Jim Ziminski felt disaster looming. He saw it in the company’s revenue growth, which was nearly flat. He saw it in the declining sales in his business’s most important distribution channel. He knew Crane Performance Siding LLC was losing market share. And he knew homeowners were becoming disenchanted with vinyl siding, which was practically the only product offered by his company since its founding in 1977.
“Vinyl siding had somewhat of a bad reputation,” says Ziminski, who was promoted to president of Crane Performance Siding in late 2002 to help turn around the struggling, family-owned company. “They didn’t think it looked real.”
It was a hard truth to face, but Ziminski, who previously served as vice president of sales and marketing for this division of Crane Plastics Co., knew fighting it wouldn’t help. His company had to find a new niche and fast.
“We started looking at our brand and our products and our offerings, and what we realized was for us to position ourselves as the best vinyl siding company with the best service, lowest cost, best value was not a realistic proposition,” Ziminski says. “We were kind of late in the game. Even though we’d been in vinyl a long time, we hadn’t kept up with the Joneses. What we did realize was we needed to focus.”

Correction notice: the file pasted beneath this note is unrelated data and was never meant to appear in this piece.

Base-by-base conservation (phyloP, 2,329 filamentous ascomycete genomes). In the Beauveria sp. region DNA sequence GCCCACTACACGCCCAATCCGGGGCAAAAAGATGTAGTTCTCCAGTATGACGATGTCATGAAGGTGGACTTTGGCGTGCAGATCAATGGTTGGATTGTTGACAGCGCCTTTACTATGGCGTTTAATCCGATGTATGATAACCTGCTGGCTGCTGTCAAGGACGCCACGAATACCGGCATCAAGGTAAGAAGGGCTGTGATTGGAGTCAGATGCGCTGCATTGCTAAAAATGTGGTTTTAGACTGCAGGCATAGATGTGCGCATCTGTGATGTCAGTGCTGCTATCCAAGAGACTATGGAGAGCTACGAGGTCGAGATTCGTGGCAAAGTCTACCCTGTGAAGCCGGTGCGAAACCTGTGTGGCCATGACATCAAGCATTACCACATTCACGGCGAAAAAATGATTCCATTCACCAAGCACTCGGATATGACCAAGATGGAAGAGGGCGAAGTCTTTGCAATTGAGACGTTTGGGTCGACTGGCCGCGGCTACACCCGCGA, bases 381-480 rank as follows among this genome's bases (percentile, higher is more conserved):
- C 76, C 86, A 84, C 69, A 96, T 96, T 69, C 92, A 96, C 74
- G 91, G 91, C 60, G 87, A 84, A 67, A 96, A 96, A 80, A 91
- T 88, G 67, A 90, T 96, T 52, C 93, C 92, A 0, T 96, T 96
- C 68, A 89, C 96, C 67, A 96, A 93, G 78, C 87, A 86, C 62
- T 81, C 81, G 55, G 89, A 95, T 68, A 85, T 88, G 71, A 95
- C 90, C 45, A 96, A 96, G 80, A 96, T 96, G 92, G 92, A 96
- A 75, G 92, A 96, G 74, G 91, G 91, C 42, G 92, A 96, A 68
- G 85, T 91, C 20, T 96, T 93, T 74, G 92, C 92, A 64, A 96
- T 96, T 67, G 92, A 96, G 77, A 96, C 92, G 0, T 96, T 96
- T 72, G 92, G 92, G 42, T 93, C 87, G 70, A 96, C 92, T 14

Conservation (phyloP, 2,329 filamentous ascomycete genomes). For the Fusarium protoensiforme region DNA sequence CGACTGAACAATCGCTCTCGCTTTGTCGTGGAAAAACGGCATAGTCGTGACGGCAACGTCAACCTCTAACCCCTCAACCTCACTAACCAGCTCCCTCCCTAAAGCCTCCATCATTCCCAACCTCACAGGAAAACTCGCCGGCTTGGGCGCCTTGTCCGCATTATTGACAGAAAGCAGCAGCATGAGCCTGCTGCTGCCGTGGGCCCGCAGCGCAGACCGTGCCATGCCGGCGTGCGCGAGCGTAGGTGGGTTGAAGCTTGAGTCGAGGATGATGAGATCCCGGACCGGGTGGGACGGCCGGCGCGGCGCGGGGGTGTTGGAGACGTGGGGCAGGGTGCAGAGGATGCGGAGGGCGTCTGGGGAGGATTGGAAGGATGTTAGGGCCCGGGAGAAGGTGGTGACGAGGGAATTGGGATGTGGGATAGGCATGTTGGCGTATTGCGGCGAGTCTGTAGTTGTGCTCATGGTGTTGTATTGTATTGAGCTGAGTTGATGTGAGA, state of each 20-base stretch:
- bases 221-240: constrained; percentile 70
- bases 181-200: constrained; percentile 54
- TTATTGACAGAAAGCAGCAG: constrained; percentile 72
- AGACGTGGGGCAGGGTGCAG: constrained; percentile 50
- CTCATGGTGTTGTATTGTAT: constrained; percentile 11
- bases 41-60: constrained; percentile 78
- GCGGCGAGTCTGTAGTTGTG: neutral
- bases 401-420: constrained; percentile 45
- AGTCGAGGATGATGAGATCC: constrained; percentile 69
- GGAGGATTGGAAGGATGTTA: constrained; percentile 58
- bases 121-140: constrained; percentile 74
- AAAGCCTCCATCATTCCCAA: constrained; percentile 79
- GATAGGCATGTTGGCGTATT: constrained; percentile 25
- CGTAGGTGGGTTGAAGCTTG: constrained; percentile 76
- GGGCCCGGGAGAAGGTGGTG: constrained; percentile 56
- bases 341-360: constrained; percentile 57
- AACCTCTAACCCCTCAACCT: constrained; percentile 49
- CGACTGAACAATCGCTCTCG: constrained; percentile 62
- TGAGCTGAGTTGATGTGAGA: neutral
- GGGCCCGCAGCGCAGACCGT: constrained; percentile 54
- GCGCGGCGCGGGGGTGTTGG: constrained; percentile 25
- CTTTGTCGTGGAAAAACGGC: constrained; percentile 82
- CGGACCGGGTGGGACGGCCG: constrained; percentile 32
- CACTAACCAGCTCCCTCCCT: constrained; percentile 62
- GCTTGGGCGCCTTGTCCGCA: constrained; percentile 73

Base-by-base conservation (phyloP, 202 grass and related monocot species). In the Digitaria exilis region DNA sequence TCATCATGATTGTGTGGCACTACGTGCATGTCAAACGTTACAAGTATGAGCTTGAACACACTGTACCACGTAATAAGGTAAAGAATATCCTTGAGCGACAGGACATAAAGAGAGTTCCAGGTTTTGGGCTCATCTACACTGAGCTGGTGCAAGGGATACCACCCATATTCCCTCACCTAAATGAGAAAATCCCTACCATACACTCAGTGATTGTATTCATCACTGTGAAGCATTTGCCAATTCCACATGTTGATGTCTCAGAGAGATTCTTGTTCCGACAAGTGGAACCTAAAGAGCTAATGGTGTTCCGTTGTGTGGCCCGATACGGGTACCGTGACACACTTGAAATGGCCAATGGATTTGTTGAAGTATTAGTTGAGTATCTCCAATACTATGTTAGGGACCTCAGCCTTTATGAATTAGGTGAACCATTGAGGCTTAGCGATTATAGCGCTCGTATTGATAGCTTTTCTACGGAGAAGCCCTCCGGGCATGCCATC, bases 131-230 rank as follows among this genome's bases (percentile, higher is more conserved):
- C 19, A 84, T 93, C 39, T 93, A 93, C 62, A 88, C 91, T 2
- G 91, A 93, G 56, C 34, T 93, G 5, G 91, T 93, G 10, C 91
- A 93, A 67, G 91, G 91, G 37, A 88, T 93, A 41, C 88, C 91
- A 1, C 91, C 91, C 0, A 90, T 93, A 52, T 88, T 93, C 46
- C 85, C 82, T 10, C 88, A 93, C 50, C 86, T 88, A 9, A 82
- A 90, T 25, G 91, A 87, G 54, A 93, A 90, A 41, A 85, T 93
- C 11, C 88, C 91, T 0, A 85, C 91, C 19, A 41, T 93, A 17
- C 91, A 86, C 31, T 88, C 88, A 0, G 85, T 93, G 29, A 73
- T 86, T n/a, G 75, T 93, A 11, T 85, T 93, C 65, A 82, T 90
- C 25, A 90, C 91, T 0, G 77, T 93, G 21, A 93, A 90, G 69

That focus came in the form of a new, higher-end siding product that appeared promising, but would require sweeping and immediate changes at the company, which employs more than 300 people.
It would require an almost complete turnover of Crane’s sales team. It would require a drastic reconfiguration of its factory. It would require new customer service systems and different distribution methods. But, if it worked, the payoff would be sweet. Ziminski figured he had little to lose.
“We were in a tough position at that time,” he says. “But when everybody panics and runs around, somebody stays calm, somebody stays focused and somebody takes [market] share because they had a plan, and they stuck with it.”
Ziminski’s plan was solid-core siding, a sturdier, more attractive alternative to vinyl siding, which his company began making and marketing as CraneBoard.
“We ultimately focused on that, and it absolutely rebuilt our company,” he says. “It helped us get customers. It helped us retain customers that were, perhaps, going to leave. It helped our customers get new customers because now they had a unique product.”